Those who learn how to apply the power and flexibility of digital platforms in business and government will be best situated to lead their organizations for whatever is coming next.
Agile has permeated the software development and project management realms. After all, the practices of agile are rich with methods for ensuring that as user needs evolve or unexpected events occur, the development team can pivot quickly to understand and address new requirements. Operational agility has also picked up as organizations have adjusted production methods in response to fluctuating consumer preferences. Operational agility means “making the existing products better, faster, cheaper and so on for existing customers,” says management consultant Steve Denning in Forbes.
But what about creating new markets with new products to reach new customers? Accomplishing that requires a new IT mindset, applying the precepts of agile not just in software development or operations but to the larger organization. Those who adopt this mindset will be best positioned to lead in business or government, no matter what’s coming next.
The use of agile for strategic planning
It only makes sense that the concept of agile would also percolate in a company’s strategic planning. At the executive level, strategic planning has traditionally tackled competitive positioning — how a company is organized and structured and what types of opportunities it’s going to address or exploit. Strategic agility, on the other hand, is what enabled Apple to make that giant leap to take on design, development and production of a phone when it had never done so before. Or for Amazon to realize that the technology underpinning its book-selling services could be used to sell other products — including use of the technology itself through Amazon Web Services. Those two companies are far from the only examples.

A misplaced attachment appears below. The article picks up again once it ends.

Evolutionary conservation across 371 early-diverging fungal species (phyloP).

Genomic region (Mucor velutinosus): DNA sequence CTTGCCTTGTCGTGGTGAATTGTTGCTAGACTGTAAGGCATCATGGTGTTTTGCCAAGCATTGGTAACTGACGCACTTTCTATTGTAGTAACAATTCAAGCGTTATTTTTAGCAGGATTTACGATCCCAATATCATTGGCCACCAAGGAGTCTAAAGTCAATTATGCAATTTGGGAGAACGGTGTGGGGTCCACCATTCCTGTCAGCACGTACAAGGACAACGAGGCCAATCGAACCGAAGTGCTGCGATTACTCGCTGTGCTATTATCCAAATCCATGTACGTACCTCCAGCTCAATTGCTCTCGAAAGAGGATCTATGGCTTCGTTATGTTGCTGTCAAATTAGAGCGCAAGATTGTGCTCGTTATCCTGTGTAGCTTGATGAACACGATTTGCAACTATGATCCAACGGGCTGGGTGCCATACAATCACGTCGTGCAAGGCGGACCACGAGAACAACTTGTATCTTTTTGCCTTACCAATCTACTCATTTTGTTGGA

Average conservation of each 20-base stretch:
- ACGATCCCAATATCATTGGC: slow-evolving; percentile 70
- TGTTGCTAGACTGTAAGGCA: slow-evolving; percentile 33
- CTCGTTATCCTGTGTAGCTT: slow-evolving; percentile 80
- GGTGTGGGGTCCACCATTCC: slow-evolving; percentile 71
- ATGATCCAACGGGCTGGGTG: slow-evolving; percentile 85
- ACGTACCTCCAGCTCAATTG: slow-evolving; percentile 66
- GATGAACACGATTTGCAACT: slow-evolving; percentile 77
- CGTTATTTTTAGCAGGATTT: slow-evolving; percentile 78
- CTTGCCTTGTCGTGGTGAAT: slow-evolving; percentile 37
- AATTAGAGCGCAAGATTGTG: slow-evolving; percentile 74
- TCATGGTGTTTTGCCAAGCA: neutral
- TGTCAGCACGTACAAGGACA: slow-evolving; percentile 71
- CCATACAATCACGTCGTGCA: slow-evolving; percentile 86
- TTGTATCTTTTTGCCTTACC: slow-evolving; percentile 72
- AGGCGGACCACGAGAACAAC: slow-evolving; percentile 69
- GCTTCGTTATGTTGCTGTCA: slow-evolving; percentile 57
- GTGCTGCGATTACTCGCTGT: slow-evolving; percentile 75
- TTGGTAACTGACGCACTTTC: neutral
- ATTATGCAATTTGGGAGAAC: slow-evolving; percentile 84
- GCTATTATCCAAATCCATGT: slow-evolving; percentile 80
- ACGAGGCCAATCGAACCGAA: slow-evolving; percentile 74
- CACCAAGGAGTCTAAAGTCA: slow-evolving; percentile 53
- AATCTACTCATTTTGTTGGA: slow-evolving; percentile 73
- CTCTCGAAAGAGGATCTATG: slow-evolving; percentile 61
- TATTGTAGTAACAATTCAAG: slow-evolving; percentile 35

“Industry boundaries are disappearing rapidly in many settings,” says Virginia Tech Professor David Townsend. “You may have companies that you never expected to compete with directly that find unanticipated opportunities in your space.” Townsend teaches courses in entrepreneurship, including a course on strategic leadership in the university’s online Master of Information Technology. How a firm organizes itself — its business model — has become perhaps the most potent source of innovation, says Townsend. “It’s not just that your products that are innovative, not just your advertising strategy — it’s everything,” he says.
What’s also changed, Townsend adds, is where the top business leaders are coming from within the organization. “It used to be corporate finance or marketing were the primary routes to the C-suite,” he says. “Now what you’re finding is that it’s people with a strong understanding of technology.”
There’s a good reason for that. “It’s not just the CEO who has to think about competitive positioning and business model design. It’s the IT folks,” Townsend says. Those with technical understanding are situated to build the robust systems making up the “digital platform” that can drive an organization’s competitive advantages. As a result, this can open up whole new avenues for the business.
Amazon and the Chinese company Tencent Holdings, for instance, both compete in numerous markets, “enabled by a core set of technological capabilities [that could be applied] in so many different places,” Townsend notes. This upends the traditional business model in which you find your sweet spot — the thing you do extraordinarily well — and then take over that market space. Now, with the right digital platform, a company doesn’t need to focus on just one thing anymore, he says, because “it’s able to leverage that [platform] in so many different places.”
Virginia Tech’s 100% online Master of Information Technology program is jointly offered by the Pamplin College of Business and the College of Engineering. It has been ranked the No. 2 Best Online Graduate Computer Information Technology Program by U.S. News & World Report four consecutive years.